Slipform stonemasonry is a method for making a reinforced concrete wall with stone facing in which stones and mortar are built up in courses within reusable slipforms. It is a cross between traditional mortared stone wall and a veneered stone wall. Short forms, up to 60 cm high, are placed on both sides of the wall to serve as a guide for the stone work. The stones are placed inside the forms with the good faces against the form work. Concrete is poured in behind the rocks. Rebar is added for strength, to make a wall that is approximately half reinforced concrete and half stonework. The wall can be faced with stone on one side or both sides. After the concrete sets enough to hold the wall together, the forms are "slipped" up to pour the next level. With slipforms it is easy for a novice to build free-standing stone walls.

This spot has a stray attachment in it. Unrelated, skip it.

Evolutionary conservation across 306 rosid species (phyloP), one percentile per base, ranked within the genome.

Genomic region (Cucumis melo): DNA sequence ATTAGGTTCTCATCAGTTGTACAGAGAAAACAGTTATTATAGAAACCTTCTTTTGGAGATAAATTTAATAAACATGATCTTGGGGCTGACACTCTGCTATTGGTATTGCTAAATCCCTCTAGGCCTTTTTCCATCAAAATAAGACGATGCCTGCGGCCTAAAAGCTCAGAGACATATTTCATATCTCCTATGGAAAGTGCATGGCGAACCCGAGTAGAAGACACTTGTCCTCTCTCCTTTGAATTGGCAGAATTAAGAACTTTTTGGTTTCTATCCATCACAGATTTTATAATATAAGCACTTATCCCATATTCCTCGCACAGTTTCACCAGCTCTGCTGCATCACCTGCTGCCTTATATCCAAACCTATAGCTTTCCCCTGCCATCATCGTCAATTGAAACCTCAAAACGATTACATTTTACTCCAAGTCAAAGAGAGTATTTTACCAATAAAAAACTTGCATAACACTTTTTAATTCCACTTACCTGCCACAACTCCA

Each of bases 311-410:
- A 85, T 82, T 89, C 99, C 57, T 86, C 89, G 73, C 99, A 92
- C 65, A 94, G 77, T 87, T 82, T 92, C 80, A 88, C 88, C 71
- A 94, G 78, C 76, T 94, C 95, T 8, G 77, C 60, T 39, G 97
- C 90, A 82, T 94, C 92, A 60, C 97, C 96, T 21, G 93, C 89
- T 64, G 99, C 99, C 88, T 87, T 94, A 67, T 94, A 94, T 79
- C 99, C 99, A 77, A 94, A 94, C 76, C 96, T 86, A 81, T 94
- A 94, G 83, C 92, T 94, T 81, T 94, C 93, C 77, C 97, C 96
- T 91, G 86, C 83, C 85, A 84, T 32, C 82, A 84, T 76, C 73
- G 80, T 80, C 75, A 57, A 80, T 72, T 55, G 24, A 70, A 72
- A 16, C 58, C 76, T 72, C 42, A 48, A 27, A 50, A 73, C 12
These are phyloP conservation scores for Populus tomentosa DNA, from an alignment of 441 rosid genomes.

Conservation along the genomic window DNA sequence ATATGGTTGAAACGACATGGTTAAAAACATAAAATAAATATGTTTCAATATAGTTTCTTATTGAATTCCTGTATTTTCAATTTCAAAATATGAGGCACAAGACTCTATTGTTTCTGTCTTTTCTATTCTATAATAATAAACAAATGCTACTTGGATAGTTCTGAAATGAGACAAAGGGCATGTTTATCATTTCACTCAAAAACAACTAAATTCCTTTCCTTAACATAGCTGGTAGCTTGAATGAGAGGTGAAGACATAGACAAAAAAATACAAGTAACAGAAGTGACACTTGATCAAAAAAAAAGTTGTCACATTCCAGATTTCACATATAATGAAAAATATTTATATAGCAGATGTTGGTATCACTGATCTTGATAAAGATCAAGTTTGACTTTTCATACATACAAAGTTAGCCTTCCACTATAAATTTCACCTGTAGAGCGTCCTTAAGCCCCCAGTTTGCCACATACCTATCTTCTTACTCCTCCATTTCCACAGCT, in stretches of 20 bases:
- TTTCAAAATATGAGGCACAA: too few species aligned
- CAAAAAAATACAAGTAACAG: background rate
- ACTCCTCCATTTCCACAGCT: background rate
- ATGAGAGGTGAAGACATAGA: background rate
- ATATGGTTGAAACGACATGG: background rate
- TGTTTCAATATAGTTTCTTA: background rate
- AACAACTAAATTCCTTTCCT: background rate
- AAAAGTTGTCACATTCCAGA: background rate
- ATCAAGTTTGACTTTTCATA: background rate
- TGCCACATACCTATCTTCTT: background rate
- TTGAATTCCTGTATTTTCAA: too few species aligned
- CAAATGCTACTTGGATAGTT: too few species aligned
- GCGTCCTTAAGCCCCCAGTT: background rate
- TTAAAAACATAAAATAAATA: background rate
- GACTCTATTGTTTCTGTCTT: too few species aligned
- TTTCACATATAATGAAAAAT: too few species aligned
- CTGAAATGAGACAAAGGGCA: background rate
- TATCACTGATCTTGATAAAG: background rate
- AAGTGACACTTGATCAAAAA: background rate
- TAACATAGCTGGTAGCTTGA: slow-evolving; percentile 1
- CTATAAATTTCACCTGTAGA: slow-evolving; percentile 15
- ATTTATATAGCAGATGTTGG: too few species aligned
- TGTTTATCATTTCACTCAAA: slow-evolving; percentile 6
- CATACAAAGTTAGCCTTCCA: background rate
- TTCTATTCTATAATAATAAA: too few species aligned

Slipform stonemasonry was developed by New York architect Ernest Flagg in 1920. Flagg built a vertical framework as tall as the wall, then inserted 2x6 or 2x8 planks as forms to guide the stonework. When the masonry work reached the top of a plank, Flagg inserted another one, adding more planks until he reached the top of the wall. Helen and Scott Nearing modified the technique in Vermont in the 1930s, using slipforms that were slipped up the wall.
The diagram of the slipform wall section is completely misleading without showing the 2nd form.